Communities and Local Government Secretary Robert Jenrick during a media briefing in Downing Street, London, on coronavirus(Image: Andrew Parsons/10 Downing Street/Crown Copyright/PA Wire)

Country should ‘move on’ from Dominic Cummings row, Newark MP Robert Jenrick says

He also insisted the special adviser should not resign


Now is the time for the country to ‘move on’ from the row over Dominic Cummings’ breaches of lockdown rules, Newark MP Robert Jenrick has said.

Conservative Mr Jenrick, who is also the Secretary of State for Housing Communities and Local Government, made the comments in an interview on the BBC’s Today programme this morning (Wednesday, May 27).

Yesterday, health secretary Matt Hancock said the Government would review fines given out to parents who were travelling for childcare - the reason given by Mr Cummings for his initial trip - however, hours later they announced they would not be doing this.

This morning Mr Jenrick - who himself was accused of breaching lockdown after a 40 mile trip to his parents’ house - insisted the special adviser should not resign.

Mr Jenrick said: “He said he went to Barnard Castle on a short journey to ensure that he was fit for the longer journey back down to London to get on with his job within the government.”

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He also said ‘short car journeys for exercise were allowed at the time’ during full lockdown, saying: ‘It was longer, unlimited journeys that were not.’

“His explanation for that was that he took the short journey in order to ensure he was up for the longer journey he knew he had to do back to London.”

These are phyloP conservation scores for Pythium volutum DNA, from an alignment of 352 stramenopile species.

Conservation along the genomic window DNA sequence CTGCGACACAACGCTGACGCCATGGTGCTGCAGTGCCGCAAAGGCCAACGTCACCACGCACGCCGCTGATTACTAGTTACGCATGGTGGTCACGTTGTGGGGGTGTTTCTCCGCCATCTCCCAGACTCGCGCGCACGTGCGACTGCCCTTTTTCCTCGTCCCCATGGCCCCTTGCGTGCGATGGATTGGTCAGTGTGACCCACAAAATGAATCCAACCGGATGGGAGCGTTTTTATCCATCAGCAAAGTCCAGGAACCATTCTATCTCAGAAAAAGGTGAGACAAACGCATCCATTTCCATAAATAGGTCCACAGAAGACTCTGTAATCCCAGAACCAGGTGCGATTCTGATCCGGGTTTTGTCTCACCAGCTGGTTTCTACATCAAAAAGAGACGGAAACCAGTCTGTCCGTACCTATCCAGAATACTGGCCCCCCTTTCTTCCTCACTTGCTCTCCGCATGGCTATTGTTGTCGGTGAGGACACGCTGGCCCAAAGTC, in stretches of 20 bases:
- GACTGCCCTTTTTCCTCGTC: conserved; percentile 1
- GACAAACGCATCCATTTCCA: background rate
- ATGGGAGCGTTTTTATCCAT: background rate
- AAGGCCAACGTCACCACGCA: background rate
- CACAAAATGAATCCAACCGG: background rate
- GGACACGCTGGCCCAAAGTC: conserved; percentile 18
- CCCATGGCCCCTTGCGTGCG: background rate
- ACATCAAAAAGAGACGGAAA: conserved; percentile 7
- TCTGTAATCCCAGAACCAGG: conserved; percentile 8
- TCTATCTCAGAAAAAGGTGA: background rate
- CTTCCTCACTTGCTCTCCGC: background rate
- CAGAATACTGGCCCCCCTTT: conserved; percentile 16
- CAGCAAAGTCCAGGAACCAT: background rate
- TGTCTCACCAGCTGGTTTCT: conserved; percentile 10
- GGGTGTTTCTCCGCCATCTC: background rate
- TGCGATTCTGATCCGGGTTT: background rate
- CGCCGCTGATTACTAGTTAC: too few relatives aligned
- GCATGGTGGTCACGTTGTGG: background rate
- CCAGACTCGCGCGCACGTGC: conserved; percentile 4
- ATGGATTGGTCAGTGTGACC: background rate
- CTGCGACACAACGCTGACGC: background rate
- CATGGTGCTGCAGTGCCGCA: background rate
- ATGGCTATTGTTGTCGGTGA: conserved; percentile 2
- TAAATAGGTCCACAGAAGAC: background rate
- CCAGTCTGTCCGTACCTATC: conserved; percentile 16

Asked if he thought Mr Cummings should resign, he said: “No, he shouldn’t.

“He has given his explanation to the Prime Minister, who listened and concluded that he’d acted reasonably and legally.”

"My view is that now we accept that and we move on because there are many, many more important issues that we need to be talking about.’

“That’s not to say this isn’t an important issue or that people don’t care about it, but I think there’s a lot more that we need to focus on now."

When asked by interviewer Mishal Husain whether he understood the public’s anger over the issue, he said: “I can and many people would disagree with the decisions that Dominic Cummings made, both members of the public and members of Parliament.

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“But he set out why he made those decisions and his motivations, which were to protect his unwell wife and his young child, and to self-isolate at a household somewhere where he believed he could get the childcare and support that they needed.

“I think that that’s a reasonable explanation and it’s a legal one, it doesn’t look as if any of the guidelines or the rules have been broken.”